I have a bone to pick, and it’s that there are so many possibilities for amazing artwork that never gets made because of a lack of access to the proper materials and equipment. Maybe I just want more science with my art. (Though I’ll be the first to admit that my sciencing is at best armchair science, and even that’s pretty generous.)
Anyway. The reason I’m a little miffed about this is that I’ve been mulling over fingerprints for a while and a couple project ideas that have to do with them.
When I was about eleven, I cut off part of the tip of my left index finger. It was an embarrassingly stupid accident, and it altered my fingerprint irreversibly. Before the accident, my fingerprint was an ulnar loop, as all of the digits of my left hand are, but ever since, it’s a whorl (excepting the huge chunk of scar tissue).
Lately, I’ve been wondering about intentionally altering my fingerprints. Would it be possible to “design” a fingerprint? Not just change it, but to alter it in such a way as to guarantee an outcome? Could I have letters instead of whorls, loops, and arches?
With some research, it seems like it *might* be possible, but also seems like it’s something that hasn’t been done before. It would involve creating a mosaic of the tissue and glands on my fingertips to form the letters, which HAS been done (pretty much only in an illegal setting—people altering their fingerprints to evade law enforcement), but it’s the ability to predict the outcome and get fine details that seems near impossible. I might have to investigate further, if I can figure out who to talk to that would have answers. A plastic surgeon? Someone within law enforcement?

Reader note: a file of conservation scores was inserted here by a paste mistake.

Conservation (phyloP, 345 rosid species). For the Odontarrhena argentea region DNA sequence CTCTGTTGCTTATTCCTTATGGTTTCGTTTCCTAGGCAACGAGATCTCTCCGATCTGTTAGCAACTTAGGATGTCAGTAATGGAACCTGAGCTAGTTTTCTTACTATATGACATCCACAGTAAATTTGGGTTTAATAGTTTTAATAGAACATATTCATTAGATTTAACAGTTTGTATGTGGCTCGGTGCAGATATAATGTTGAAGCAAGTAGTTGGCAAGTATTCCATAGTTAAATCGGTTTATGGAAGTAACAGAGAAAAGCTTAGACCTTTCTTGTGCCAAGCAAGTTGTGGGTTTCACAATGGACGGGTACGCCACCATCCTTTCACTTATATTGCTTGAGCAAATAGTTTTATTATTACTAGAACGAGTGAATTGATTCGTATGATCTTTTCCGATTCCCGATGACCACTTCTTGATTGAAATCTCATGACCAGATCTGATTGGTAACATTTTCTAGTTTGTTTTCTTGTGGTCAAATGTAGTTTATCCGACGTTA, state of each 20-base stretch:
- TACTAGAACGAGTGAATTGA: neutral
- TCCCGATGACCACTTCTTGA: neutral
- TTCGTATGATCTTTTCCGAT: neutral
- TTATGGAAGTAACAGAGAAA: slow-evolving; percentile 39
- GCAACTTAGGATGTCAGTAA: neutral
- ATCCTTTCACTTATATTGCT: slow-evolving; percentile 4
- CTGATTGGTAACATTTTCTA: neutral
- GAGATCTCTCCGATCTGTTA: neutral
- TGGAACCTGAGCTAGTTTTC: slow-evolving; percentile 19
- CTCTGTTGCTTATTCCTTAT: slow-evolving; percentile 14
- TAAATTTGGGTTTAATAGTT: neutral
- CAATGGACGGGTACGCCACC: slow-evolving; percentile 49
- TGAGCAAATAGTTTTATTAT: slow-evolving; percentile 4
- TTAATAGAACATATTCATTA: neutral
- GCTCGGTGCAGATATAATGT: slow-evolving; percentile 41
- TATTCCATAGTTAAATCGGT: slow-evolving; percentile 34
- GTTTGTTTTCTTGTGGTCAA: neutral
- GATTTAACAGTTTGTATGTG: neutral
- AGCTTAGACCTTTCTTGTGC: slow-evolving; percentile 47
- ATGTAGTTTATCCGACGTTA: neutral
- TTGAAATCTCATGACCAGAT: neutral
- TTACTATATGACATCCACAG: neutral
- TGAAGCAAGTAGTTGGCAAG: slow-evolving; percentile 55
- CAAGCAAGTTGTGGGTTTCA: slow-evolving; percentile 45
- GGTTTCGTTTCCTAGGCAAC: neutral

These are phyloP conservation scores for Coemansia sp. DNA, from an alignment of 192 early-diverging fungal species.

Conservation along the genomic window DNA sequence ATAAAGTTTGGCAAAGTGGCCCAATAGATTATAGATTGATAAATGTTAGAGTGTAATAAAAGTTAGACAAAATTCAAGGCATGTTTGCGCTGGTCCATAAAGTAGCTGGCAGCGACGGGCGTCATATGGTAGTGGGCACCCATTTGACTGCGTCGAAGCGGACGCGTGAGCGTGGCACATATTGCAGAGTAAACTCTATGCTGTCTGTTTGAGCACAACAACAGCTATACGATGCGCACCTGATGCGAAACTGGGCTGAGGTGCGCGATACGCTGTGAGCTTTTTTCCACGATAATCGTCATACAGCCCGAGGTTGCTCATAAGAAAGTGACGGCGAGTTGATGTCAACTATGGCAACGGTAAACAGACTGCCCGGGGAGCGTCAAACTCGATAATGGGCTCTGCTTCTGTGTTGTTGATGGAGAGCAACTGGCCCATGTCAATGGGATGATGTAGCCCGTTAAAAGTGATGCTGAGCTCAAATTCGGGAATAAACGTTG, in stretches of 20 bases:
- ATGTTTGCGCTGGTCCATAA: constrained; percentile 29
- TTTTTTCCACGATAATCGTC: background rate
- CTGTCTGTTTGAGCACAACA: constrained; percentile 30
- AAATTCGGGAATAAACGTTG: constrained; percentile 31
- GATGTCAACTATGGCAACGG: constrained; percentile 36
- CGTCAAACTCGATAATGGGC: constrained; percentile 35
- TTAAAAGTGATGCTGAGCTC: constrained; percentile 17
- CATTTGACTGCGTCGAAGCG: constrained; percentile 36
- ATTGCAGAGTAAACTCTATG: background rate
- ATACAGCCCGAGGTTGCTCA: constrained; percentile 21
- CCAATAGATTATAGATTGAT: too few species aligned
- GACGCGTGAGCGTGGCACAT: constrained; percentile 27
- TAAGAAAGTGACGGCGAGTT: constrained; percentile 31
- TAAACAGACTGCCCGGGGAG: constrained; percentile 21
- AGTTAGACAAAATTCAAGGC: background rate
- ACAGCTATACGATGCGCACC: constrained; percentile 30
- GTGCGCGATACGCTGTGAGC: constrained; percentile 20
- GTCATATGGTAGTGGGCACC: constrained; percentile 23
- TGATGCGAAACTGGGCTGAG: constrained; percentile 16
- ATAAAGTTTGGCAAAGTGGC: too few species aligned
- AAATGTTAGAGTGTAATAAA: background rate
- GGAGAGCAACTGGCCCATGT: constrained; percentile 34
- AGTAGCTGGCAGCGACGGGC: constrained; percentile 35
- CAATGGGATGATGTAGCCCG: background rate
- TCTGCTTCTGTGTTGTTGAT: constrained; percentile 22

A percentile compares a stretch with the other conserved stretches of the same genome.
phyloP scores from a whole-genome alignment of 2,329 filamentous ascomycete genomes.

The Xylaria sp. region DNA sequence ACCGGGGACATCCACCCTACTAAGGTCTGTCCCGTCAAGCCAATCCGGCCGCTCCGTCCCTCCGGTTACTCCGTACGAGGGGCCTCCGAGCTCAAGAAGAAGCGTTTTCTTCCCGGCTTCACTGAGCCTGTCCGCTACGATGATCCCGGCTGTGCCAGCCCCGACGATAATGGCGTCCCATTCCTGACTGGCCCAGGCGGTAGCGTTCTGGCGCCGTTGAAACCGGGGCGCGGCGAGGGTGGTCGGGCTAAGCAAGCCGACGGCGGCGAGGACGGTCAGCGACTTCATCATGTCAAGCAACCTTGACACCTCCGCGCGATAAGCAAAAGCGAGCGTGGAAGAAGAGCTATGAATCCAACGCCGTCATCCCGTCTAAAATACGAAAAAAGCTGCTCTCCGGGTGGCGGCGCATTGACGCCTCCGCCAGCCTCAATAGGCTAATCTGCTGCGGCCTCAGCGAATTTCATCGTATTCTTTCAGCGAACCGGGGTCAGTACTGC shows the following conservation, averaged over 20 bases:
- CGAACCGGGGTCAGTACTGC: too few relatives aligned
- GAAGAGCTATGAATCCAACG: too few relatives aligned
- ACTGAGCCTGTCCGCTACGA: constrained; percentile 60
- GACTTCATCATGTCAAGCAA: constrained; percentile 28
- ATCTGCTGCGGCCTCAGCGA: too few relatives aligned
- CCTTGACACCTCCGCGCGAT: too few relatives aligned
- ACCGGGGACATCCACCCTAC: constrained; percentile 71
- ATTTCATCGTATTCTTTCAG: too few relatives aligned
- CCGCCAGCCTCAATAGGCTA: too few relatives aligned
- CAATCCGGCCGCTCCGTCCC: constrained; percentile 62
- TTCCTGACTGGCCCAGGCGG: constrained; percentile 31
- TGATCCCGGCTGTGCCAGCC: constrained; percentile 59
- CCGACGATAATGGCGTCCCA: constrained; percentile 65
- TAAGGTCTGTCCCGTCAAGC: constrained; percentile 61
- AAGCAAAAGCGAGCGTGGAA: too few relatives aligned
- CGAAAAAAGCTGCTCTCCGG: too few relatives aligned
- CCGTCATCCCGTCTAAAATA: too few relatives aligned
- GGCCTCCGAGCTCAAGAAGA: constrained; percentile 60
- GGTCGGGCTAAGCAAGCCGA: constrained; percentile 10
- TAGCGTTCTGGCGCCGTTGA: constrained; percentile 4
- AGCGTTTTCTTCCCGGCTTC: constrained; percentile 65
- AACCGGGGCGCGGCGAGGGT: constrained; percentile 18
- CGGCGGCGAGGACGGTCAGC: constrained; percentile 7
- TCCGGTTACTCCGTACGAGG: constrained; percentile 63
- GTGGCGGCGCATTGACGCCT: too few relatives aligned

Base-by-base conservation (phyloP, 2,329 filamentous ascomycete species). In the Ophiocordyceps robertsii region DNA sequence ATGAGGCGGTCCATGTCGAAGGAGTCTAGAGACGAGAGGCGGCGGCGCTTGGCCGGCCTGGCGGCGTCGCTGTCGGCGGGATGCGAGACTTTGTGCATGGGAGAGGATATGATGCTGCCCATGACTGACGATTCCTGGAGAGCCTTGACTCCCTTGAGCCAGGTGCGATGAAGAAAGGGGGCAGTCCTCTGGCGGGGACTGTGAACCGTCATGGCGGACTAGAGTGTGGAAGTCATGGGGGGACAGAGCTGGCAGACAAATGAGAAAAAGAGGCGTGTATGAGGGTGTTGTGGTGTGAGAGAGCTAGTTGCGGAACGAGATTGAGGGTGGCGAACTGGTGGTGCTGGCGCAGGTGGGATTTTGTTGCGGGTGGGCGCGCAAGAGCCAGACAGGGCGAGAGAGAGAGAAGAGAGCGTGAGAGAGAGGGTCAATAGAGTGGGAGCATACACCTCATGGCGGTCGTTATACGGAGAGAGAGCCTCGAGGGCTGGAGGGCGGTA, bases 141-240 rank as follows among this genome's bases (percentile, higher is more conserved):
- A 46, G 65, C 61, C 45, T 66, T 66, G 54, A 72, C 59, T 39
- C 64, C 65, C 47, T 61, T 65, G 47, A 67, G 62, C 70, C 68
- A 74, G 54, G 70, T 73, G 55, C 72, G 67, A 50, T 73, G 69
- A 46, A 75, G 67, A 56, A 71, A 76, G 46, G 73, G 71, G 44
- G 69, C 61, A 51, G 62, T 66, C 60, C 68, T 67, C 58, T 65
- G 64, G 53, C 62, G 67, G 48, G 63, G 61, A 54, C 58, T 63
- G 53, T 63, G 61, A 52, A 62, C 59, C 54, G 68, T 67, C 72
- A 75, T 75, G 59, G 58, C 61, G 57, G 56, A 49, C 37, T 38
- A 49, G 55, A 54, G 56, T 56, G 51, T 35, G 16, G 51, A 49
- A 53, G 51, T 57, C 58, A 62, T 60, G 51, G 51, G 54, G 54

Alternatively, the research has pointed to a way around this: Faking the fingerprints using latex. And considering my objective is to attain a realistic looking PRINT, and not necessarily a realistic looking finger, then this method might be the way to go (even though I am still curious.) I do always tend to lean more towards actually doing something instead of faking it (aka I’d rather take a photo of a situation than photoshop it), but in this instance, I suppose using liquid latex would be a suitable alternative to plastic surgery of questionable legality.
Second idea: Equating the friction ridges that comprise a fingerprint to the ridges that make a vinyl record functional. If you listen closely while you run your finger across a surface (for me the one that caught my attention was a somewhat coarse fabric), there’s a tone. The distance between the ridges is not constant, allowing for variations in tone as it moves across the surface. Would it be possible to “play” someone’s fingerprint? Would there be any chance of a recognizable tune in a naturally occurring print?
I’m thinking the best way to investigate this matter would be to take a three-dimensional scan of fingerprints (thus the rant about access to equipment: Where does a broke art girl get access to this sort of equipment?) I think the next step, to prove the hypothesis, would be to input the scan into a program that would convert it into a sound file (I’m going to guess that this sort of program must exist within the recording industry, though I haven’t yet researched what it is and where to find it) and ensure that what results from multiple sets of prints isn’t just indecipherable white noise. I don’t expect my fingers to play “Mary Has a Little Lamb”, but I would hope for a notable difference in sound between my fingerprints and yours.
If that stage is successful, I would then take the scan and create a large 3D print (oh, why do 3D printers need to be so expensive?!) in a format that could then be played on any standard record player.
This could then tie into the idea of deliberately altering fingerprints: If you can indeed get a recognizable and distinct tone from different fingerprints, could you then go backwards and “design” a finger print based on an audiophile? Could I have it so my middle fingerprint would play “Yakkety Sax” if pulled in this manner?
Much research to do. And no, my mad scientisting won’t go so far as to homespun plastic surgery. I’m not that great with a needle, anyway.
(The best source on detailed info regarding fingerprint alteration and the mechanics behind how natural fingerprints form is a study done by Jianjiang Feng, Anil K. Jain, and Arun Ross)